Crosswords for mental agility

In my previous blog I referred to an informal discussion with a local GP on the subject of declining powers, and my fears of dementia. One sound piece of advice he offered was to develop new mental skills by taking on new challenges. It gave me the opportunity to raise some concerns I had over my crossword activity. In any other context these concerns would, perfectly correctly, be dismissed as self-indulgent nonsense. My doctor friend was more generous in his response. I expect that he is used to dealing with eccentrics and obsessives.

For over three decades I have tackled, and almost always completed, the AZED crossword in the Observer. It is amongst the most difficult of the crosswords that is set by the same person each week. It has a unique charm. Every four years or so AZED solvers hold an event in Oxford to pay tribute to the setter, Jonathan Crowther, who, before his retirement, was a distinguished lexicographer with the Oxford University Press. Colin Dexter, the author of the detective novels, is a regular AZED solver. Indeed he named his character Inspector Morse after the late Sir Jeremy Morse, another AZED enthusiast.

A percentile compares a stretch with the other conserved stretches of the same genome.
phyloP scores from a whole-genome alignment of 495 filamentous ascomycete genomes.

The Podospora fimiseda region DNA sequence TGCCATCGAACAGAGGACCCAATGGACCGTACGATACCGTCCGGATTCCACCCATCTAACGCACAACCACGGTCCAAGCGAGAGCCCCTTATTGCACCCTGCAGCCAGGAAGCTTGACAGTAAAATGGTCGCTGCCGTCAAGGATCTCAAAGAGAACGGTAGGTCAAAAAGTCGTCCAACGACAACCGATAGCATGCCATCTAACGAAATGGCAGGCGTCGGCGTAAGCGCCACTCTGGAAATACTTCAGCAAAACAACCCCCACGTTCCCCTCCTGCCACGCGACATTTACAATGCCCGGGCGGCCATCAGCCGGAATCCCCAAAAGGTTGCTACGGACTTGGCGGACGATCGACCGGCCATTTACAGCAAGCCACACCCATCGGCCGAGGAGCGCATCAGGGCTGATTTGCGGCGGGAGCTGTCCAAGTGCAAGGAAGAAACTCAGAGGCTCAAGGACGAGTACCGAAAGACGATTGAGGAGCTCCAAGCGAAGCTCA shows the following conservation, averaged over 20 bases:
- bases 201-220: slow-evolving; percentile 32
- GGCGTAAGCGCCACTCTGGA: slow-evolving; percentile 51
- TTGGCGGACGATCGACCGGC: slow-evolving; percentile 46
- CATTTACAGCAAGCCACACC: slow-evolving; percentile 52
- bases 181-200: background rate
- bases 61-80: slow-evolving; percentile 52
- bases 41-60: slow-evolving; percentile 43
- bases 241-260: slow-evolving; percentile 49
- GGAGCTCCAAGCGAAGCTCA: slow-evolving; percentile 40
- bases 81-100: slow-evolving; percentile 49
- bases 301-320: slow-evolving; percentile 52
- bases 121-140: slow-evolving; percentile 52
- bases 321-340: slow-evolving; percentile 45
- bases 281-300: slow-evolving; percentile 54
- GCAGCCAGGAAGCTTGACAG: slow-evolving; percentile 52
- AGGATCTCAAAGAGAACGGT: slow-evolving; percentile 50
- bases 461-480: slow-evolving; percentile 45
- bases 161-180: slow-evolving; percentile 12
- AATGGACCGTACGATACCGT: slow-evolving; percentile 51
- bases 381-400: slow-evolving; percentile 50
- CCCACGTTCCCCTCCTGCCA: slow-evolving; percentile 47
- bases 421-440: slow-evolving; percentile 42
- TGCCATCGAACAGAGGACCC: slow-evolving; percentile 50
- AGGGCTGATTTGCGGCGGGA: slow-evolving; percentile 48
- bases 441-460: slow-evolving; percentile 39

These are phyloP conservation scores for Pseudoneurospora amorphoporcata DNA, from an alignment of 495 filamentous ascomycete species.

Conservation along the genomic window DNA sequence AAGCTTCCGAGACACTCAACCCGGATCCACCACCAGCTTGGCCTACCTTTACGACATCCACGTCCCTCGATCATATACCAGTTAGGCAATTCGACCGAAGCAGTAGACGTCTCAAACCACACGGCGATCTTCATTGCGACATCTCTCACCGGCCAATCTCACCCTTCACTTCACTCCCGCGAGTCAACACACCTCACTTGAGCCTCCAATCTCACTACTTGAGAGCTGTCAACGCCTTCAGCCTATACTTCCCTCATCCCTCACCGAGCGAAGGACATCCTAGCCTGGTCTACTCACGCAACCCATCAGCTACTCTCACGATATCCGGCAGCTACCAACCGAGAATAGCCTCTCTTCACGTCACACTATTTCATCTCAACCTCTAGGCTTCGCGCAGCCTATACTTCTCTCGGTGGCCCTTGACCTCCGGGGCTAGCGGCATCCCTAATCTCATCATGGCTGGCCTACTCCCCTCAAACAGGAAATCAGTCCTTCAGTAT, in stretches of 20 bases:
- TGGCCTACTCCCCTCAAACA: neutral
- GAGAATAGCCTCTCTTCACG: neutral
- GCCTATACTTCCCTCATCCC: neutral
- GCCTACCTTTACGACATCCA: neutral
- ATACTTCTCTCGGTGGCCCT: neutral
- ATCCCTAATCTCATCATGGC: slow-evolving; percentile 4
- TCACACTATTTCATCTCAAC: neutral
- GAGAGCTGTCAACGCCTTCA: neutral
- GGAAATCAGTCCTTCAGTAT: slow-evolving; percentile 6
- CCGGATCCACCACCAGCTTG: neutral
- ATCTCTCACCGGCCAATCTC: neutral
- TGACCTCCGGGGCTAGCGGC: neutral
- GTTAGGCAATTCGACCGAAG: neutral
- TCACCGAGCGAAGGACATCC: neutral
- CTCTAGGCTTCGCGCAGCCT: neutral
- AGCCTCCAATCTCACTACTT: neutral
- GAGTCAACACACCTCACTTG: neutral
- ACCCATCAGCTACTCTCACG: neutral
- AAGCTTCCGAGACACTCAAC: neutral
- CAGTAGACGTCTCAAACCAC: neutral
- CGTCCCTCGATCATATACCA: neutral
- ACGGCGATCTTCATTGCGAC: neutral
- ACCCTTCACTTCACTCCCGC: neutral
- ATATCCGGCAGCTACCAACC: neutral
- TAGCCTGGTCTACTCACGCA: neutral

My efforts with AZED, while richly satisfying in themselves, have brought my limitations home to me. I have entered the clue setting competitions but never appeared in anything but the lowest category. However, and here is the link with ageing and dementia, I seem to be getting better. In retirement I am tackling the even more difficult Listener crossword in Saturday’s Times.

When attempting the Listener, I need to make extensive use of the electric version of the Chambers Dictionary that is available as an IPhone app.   Key in the four character string ‘??jj’ and it produces ‘hajj’ as the only feasible match; even better, key in ‘horsecart’ (or theses nine letters in any order) and it produces not only ‘cart-horse’ but the anagram ‘orchestra’. I’ve often wondered if this should be regarded as cheating – though if so I am only cheating myself.

I ran this trivial moral dilemma past my Doctor friend and was greatly reassured by his answer.   The key thing is to strive to learn new things and, if this technique encourages this activity, it passes the test. I no longer have any concerns and will continue. However I will not enter any technologically enabled solutions for the trivial prize that is offered each week; I would see this as unfair competition.

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